Workers began installing a series of arched carbon-fiber tubes as part of the new Herrick Road Bridge in Belfast Sept. 22.

The bridge is among the first in the world to use a new technology developed at the Advanced Structures and Composites Center at the University of Maine, Orono, called “bridge-in-a-backpack” — so named because the structural components are light enough to be moved without heavy machinery.

Daniel Bannon, a structural engineer with Advanced Infrastructure Technologies — the Orono-based company to which the University licensed the technology in 2009 — was on site Thursday, Sept. 23, while workers from Pittsfield-based Stetson & Watson installed the 16 tubes that will form the backbone of the Herrick Road Bridge.

Each of the tubes is 50 feet long, made of a thin carbon-fiber reinforced resin, and wide enough to easily roll a basketball through. At a glance, they resemble segments of sewer pipe.

Bannon said each of the tubes weighs around 200 pounds — a fraction of what a steel beam would weigh. On Thursday, a crane was lowering them into place, but Bannon said that had more to do with the steep banks leading to the work site than with the weight of the tubes.

Unlike steel beams, the composite tubes are light enough that they can be moved by hand. AIT has been working with several Caribbean Island nations, and Bannon said the technology is a natural fit for places where hand labor is plentiful and heavy machinery scarce.

In response to a question from a curious neighbor who had come by the work site, Bannon said the composite material is twice as strong as steel. These tubes, he said, were designed to hold a standard automobile bridge load as defined by the Maine Department of Transportation.

“They could be designed to be stronger, but there’s no need to,” he said. “It would be overkill.”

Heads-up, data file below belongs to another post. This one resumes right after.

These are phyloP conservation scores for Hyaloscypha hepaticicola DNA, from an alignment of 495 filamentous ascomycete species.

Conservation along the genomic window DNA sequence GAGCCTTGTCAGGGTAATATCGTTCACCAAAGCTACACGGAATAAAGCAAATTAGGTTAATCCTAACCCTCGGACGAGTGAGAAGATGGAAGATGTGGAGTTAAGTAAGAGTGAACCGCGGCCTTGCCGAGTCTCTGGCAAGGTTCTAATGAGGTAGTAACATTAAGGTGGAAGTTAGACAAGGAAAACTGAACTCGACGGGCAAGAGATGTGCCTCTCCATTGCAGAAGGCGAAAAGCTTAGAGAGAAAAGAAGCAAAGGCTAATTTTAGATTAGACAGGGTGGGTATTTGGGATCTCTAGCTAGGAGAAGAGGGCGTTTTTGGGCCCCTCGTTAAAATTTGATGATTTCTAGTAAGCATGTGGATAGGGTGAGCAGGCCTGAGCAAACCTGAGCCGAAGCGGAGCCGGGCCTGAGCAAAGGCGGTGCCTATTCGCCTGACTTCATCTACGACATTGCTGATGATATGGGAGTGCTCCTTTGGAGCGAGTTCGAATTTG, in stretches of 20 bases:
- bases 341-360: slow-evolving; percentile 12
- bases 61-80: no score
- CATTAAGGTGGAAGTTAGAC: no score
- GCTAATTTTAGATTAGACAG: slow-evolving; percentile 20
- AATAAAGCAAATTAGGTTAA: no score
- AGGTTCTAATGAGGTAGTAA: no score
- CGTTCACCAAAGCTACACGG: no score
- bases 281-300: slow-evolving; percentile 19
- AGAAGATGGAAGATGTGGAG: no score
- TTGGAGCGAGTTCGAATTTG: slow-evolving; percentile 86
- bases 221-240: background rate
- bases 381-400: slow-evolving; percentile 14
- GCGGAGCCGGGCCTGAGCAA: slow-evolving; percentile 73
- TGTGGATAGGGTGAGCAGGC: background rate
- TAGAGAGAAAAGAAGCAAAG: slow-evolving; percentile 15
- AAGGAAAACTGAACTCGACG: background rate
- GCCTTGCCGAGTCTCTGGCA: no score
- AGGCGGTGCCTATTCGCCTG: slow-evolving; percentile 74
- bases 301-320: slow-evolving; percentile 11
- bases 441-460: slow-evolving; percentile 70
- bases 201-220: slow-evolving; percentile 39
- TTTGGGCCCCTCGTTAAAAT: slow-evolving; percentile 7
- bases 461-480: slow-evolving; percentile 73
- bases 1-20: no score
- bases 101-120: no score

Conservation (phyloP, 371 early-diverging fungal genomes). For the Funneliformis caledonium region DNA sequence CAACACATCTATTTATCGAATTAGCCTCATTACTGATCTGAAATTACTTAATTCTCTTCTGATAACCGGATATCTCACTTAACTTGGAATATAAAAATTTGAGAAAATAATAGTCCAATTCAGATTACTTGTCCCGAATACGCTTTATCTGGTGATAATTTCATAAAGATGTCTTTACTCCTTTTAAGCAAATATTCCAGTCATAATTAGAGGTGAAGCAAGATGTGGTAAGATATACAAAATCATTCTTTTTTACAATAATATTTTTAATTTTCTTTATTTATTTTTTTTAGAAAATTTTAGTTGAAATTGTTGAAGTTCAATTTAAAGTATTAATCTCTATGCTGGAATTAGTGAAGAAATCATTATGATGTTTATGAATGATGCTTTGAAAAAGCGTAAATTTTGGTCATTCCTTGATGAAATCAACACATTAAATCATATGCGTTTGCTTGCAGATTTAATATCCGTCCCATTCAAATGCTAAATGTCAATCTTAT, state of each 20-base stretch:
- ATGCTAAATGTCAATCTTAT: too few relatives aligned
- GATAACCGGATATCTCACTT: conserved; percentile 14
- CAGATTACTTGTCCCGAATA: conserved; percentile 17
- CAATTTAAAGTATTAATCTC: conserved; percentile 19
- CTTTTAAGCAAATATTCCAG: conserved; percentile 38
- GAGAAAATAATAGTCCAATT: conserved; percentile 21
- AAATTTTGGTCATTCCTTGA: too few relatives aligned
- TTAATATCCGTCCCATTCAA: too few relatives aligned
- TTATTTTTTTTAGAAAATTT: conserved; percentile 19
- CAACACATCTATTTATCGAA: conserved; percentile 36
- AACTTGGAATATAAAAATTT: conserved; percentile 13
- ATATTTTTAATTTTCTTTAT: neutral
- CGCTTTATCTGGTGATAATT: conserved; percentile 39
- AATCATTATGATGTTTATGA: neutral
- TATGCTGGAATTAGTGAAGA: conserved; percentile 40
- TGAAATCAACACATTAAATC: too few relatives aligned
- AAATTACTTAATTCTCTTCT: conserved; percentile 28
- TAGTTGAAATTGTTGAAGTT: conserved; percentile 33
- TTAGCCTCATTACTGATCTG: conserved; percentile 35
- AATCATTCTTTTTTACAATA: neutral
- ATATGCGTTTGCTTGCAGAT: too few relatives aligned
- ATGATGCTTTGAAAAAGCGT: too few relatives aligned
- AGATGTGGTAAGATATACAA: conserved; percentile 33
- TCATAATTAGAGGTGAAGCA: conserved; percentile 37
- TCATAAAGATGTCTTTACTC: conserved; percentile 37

“They should make one you can walk up inside,” said the neighbor.

Later, Bannon acknowledged that the new technology had piqued the curiosity of lots of people, from a farmer in Nebraska who wanted to use the composites for a cattle barn, to a group working on the 2014 Winter Olympics Games in Sochi, Russia.

While mention of the Olympic Games suggests the material may eventually be highlighted in the architecture — AIT has also considered using longer tubes for suspension bridges, hanging the deck below the arches — for now, it is being used in a way that renders it nearly invisible once the bridge is complete.

After the tubes are installed, they are filled with a special concrete of water-like consistency, pumped into each arch through a three-inch-diameter hole at the top. The arches are then covered with a decking material. Walls are erected on the outer faces of the bridge, allowing the space between the arches and the roadway to be filled with gravel. In the finished bridge, the tubes are visible from underneath, Bannon said.

To date, Bannon said, the cost of bridges using the composite tubes has been consistent with MDOT estimates for conventional bridges.

“That’s very promising,” he said. “These are the first few of these bridges to be built. Being able to be competitive early on is exciting.”